At the recently concluded Munich Security Conference, delegations from across the world discussed world problems but were unable to come to a consensus on any specific issue. Is this the end of diplomacy and what are the repercussions for that?
Diplomacy is the art and practice of conducting negotiations between representatives of states. The act of conducting negotiations between two persons, or two nations at a large scale is essential to the upkeep of international affairs. Among the many functions of diplomacy, some include preventing war and violence and bettering trade. The creation of international bodies like the United Nations was due to countries recognizing the role played by greater diplomacy to prevent wars.
The main functions of diplomats are: representation and protection of the interests and nationals of the sending state; initiation and facilitation of strategic agreements; treaties and conventions; promotion of information; trade and commerce; technology; and friendly relations. Diplomats are the oldest form of any of the foreign policy institutions of the state, predating by centuries foreign ministers and ministerial offices. They usually have diplomatic immunity.
The Munich Security Conference is an annual conference on international security policy that has taken place in Munich, Bavaria since 1963. It is the world's largest gathering of its kind and it has become the most important independent forum for the exchange of views by international security policy decision-makers.
The 54th Security Conference was held between February 15th to February 18th, 2018. The conference is seen as a gathering to further international diplomacy and exchange ideas. The latest iteration saw luminaries discussing on the topic, “To the Brink and Back?”
It became clear at the end of the three-day conference, that experts across the world are unclear if the world is back from the brink and much of that had to do with decreased diplomacy across the world. "I was hoping when I opened this conference on Friday that, in concluding the conference, I would be able to say we can delete the question mark. In other words: 'We are back from the brink,'" former German diplomat Wolfgang Ischinger said in closing remarks. "I'm actually not sure we can say that," he added.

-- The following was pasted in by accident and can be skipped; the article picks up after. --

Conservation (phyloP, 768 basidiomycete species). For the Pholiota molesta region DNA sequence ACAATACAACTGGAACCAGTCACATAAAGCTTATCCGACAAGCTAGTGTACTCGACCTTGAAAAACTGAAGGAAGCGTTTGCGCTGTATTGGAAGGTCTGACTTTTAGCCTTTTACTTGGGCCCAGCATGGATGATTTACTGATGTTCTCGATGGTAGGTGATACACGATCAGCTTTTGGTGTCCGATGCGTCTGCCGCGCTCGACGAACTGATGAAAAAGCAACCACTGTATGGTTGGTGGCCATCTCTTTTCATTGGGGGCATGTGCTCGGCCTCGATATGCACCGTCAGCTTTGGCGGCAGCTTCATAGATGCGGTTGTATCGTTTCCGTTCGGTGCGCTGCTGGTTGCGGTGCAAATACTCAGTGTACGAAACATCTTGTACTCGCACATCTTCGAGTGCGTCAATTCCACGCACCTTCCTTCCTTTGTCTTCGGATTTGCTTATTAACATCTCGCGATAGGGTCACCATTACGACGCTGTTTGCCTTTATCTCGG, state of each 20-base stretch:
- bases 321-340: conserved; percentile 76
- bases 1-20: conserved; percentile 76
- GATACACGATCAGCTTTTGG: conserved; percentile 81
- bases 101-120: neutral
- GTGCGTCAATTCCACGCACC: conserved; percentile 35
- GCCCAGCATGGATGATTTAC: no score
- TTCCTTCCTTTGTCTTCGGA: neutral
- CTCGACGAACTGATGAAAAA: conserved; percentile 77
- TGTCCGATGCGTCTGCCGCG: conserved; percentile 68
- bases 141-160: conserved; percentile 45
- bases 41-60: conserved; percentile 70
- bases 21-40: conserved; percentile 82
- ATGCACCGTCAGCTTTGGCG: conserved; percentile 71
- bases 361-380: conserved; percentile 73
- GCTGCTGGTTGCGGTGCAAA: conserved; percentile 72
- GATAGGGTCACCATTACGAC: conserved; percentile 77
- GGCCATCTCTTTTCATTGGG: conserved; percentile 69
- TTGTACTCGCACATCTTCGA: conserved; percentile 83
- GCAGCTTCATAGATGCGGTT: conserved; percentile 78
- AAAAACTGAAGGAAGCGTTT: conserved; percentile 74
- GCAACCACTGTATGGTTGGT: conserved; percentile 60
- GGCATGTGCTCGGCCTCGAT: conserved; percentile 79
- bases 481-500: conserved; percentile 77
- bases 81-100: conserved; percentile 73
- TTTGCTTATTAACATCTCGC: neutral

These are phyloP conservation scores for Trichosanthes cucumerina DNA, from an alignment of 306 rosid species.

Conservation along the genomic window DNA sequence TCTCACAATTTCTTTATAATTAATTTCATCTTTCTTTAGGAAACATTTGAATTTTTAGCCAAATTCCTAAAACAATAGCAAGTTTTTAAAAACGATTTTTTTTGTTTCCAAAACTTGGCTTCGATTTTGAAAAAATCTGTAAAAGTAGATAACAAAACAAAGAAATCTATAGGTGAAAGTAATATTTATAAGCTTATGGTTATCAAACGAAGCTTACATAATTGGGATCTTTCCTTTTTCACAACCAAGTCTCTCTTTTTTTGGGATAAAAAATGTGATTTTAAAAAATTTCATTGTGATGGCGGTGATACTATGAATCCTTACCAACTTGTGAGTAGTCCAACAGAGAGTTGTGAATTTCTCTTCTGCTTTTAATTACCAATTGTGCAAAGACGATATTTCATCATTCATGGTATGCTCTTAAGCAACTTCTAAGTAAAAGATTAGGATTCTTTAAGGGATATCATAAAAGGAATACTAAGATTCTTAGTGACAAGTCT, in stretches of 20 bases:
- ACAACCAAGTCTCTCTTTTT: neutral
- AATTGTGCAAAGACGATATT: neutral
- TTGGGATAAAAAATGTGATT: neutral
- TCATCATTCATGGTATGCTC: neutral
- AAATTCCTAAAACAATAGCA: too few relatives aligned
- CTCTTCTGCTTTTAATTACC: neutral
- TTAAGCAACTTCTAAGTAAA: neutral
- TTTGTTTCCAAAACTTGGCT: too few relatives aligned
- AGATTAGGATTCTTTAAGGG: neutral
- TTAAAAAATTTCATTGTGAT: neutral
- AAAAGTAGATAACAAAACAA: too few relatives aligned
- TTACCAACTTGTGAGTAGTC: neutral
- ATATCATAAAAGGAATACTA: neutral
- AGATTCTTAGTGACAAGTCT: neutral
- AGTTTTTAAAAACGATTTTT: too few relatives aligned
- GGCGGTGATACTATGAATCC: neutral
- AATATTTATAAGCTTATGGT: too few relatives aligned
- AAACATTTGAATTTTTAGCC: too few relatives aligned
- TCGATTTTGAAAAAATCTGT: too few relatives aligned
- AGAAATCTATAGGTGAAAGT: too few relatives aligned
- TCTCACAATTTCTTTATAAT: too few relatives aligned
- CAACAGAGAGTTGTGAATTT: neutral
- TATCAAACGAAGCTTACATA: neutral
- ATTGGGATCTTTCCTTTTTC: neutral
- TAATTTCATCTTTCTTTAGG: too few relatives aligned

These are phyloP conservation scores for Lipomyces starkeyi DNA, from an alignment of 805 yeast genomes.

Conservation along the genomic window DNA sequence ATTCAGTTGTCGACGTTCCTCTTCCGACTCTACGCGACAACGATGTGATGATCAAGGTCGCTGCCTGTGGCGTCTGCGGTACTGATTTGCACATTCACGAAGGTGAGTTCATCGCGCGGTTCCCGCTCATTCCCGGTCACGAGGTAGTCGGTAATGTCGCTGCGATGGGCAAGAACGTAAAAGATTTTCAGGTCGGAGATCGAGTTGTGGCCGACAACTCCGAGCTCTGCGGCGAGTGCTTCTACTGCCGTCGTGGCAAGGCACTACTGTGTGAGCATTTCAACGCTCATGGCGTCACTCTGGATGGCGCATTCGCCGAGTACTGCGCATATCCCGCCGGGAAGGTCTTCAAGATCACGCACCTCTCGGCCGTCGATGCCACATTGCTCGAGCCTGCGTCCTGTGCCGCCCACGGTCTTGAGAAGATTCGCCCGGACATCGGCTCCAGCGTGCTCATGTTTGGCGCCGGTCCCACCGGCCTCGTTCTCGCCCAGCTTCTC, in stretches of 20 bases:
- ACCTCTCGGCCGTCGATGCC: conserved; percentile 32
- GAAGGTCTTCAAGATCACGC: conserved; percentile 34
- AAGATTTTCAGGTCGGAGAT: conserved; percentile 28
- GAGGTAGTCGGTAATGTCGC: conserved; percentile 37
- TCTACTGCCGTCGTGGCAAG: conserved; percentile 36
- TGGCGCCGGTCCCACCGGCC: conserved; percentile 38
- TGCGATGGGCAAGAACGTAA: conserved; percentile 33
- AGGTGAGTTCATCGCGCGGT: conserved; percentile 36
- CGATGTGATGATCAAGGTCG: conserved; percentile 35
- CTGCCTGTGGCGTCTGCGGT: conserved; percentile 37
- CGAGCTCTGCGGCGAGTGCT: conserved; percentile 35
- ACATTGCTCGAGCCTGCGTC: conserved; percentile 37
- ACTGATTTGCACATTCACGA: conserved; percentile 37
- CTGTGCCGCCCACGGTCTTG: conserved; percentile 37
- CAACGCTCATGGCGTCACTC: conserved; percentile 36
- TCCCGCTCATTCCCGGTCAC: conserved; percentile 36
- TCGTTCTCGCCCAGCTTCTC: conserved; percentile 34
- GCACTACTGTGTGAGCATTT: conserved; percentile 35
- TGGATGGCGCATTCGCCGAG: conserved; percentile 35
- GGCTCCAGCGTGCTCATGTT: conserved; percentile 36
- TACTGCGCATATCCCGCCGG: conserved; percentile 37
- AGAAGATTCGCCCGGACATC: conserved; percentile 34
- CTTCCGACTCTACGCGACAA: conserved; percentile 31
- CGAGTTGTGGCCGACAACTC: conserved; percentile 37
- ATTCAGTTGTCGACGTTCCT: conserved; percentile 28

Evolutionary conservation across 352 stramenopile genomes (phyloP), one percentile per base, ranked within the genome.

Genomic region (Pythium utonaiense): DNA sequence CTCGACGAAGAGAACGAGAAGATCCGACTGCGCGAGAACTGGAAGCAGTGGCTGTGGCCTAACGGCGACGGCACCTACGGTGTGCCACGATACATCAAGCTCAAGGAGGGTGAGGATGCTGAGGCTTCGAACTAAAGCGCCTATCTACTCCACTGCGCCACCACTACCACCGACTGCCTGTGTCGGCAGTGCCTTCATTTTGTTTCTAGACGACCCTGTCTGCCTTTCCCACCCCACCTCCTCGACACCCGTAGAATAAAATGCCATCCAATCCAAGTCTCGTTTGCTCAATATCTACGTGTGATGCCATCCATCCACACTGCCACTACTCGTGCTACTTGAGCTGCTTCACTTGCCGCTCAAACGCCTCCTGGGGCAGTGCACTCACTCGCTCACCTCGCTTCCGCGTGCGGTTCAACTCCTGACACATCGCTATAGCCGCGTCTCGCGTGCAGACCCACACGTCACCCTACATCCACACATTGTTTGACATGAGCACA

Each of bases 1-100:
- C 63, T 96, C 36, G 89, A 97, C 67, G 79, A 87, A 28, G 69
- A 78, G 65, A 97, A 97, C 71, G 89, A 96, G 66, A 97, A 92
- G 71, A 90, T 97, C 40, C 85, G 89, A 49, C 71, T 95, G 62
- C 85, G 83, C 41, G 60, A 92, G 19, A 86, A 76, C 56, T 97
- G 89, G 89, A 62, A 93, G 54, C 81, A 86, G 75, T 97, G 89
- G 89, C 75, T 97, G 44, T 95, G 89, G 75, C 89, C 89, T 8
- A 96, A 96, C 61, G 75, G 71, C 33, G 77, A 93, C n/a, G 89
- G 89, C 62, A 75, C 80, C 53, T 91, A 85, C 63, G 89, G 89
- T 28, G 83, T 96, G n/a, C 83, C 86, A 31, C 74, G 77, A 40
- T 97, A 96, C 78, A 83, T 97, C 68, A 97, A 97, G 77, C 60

Through the three days, delegations from across the world were unable to come to a consensus on any issue. In fact, the entire event seemed to have contradictory, isolated and seemingly irreconcilable narratives. Israeli Prime Minister Benjamin Netanyahu, Iranian Foreign Minister Mohammad Javad Zarif and Saudi Arabian Foreign Minister Adel bin Ahmed Al-Jubeir all offered public statements that were starkly contradictory. Polish leader Mateusz Morawiecki caused controversy when he spoke about “Jewish perpetrators” during the sidelines at the event. This elicited a sharp rebuke from Israel.
Since 2017, the United States has radically reduced its capacity to conduct diplomacy. US President Donald Trump has increased funding for the military while also leaving key diplomatic positions vacant including the position of Ambassador to South Korea. In 2013, his own Secretary of Defense, General Mattis told Congress that it was important to fund diplomacy. He had said, “If you don't fund the State Department fully, then I need to buy more ammunition ultimately. So I think it's a cost-benefit ratio. The more that we put into the State Department's diplomacy, hopefully the less we have to put into a military budget as we deal with the outcome of an apparent American withdrawal from the international scene.”
Our assessment is that decreased diplomacy does not just mean decrease in civility between nations but also presented increased chances for conflict. There are a number of conflicts taking place across the world and the progress for most has completely stalled. There has been no tangible development in the impasse between Qatar and Saudi-led bloc of nations. The war in Yemen seems to have escalated in the recent weeks and there are humanitarian crises taking place in regions like Syria, Sudan, and Somalia and more. There are also increased concerns regarding the tense developments in Israel and Palestine.